As Australia recovers from the events of last week, we face a future of increasing average temperatures and more severe extreme events: heatwaves, bushfires, cyclones, floods. It is getting harder to accept the obfuscation and delaying tactics of the fossil fuel interests and their supporters. Some are still saying they doubt the science, even though it has been correctly predicting what would happen for 25 years.
It is a question of risk. Even if we thought there was still some doubt about the science, how much should we be prepared to gamble on the hope that it might be wrong? Nobody would get into a car if they knew there was a 90 per cent chance its brakes or steering would fail and risk their life. Few would be prepared to accept a 10 per cent chance. Even the prime minister warned people in Tasmania of the likely consequences of failing to take concerted action to slow climate change. But we don’t yet have a policy response that reflects the urgency of the situation.
We now have a modest price on releasing greenhouse gases into the atmosphere, but it should be increased to a level that would drive investment into clean energy supply technologies. We have a target of getting 20 per cent of our electricity from renewables by 2020, but we could do much more with policies to support solar and wind energy. We aim to reduce our national greenhouse gas pollution by a totally inadequate 5 per cent by 2020, whereas we should have a target that reflects the urgency of the situation. We are still exporting hundreds of millions of tonnes of coal and planning to open new large export coal mines, as if we just didn’t know that the coal will be burnt and accelerate climate change. A visitor from another galaxy would conclude that we just did not understand the risks we are taking, as if we were all too stupid to have listened to our best atmospheric scientists.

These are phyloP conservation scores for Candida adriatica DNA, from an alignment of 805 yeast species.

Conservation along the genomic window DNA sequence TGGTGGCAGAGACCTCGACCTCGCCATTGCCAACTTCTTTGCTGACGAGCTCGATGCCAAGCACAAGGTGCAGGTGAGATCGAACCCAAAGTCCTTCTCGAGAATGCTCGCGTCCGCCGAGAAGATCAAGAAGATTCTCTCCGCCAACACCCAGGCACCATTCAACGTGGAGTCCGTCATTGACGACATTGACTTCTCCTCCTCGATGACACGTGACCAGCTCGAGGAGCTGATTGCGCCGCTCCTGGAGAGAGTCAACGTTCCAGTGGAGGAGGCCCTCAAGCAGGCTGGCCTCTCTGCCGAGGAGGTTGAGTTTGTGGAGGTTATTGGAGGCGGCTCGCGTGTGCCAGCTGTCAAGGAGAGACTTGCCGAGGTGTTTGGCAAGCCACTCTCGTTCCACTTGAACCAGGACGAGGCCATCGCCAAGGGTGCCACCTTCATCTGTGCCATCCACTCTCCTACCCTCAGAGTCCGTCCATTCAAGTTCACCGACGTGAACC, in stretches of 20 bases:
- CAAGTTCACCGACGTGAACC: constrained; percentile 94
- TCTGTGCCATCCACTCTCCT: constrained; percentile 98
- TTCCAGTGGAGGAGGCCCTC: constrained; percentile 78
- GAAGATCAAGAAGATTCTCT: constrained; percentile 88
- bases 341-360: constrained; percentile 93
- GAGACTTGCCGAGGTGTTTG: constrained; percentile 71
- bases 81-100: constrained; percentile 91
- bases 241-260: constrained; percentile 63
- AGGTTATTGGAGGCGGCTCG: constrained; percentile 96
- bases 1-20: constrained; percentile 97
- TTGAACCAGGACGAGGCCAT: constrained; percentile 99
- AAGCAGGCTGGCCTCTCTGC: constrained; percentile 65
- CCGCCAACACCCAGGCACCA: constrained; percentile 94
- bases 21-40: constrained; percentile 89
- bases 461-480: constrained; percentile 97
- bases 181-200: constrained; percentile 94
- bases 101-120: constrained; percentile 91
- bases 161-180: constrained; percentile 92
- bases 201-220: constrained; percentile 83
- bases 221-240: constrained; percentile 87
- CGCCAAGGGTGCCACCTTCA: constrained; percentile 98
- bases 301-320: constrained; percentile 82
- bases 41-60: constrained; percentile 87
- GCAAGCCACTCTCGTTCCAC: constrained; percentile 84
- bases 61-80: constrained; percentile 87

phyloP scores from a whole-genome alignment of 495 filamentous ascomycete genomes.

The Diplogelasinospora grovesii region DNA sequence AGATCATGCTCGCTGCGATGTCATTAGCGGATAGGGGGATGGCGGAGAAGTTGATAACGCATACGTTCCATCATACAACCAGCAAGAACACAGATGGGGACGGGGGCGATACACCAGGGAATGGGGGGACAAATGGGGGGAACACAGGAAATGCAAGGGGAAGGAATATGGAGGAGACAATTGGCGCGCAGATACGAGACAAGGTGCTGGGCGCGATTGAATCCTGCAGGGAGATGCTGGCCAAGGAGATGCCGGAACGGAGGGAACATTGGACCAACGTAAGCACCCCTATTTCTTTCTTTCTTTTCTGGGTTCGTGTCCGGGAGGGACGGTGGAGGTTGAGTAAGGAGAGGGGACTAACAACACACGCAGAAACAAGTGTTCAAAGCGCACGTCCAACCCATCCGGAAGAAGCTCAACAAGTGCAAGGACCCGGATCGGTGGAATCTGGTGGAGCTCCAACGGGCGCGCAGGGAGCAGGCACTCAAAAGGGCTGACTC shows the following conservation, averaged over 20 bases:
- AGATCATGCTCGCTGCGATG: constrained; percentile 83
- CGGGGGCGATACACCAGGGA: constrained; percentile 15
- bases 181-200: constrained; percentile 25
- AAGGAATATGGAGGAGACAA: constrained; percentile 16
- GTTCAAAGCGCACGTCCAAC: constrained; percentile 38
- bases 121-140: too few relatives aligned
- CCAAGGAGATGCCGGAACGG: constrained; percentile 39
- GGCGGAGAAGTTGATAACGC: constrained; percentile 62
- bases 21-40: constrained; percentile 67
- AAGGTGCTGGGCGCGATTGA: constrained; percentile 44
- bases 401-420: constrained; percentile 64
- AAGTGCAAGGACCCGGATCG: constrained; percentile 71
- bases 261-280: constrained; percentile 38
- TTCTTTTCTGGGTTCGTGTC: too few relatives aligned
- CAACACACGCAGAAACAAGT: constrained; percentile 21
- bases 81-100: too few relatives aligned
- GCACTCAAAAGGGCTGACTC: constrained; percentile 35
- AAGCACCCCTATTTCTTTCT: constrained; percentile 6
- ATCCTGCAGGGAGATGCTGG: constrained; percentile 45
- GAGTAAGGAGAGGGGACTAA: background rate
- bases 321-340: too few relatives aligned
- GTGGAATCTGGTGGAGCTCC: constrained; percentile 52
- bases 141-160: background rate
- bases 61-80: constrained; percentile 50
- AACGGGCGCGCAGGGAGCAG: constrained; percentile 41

We are now on the UN Security Council, an opportunity to influence global events. As well as getting our own house in order, we should be urging the world to respond. We face a bleak future otherwise
Small-scale Renewable Energy Scheme (SRES) to be retained and improved Whilst the CCA recognises that merging the LRET with the SRES may be cost-effective, the CCA recommends keeping the two schemes separate as it considers that there are less disruptive ways of addressing concerns over costs.
Australia: Renewable Energy Target to be maintained http://www.mondaq.com/australia/x/215886/Renewables/Renewable+Energy+Target+to+be+maintained13 January 2013Article by Elisa De Wit and Florence Riviere
Following the stakeholder consultation in October 2012, the Climate Change Authority (CCA) has recently released its final report (Report) on the Renewable Energy Target (RET).
The CCA has recommended that the key elements of the RET be retained. This recommendation is based on the CCA’s view that the RET has a continuing role to play in supporting investment in renewable generation in an uncertain policy environment. Instead of challenging the existence or the substance of the RET, the Report focuses on ways to improve the RET.
No changes to key elements Read more »
Blaming climate change for heatwave ‘simplistic’, The Age January 10,
2013 Judith Ireland ACTING Opposition Leader Warren Truss says it is
”too simplistic” to link the current heatwave and fires to climate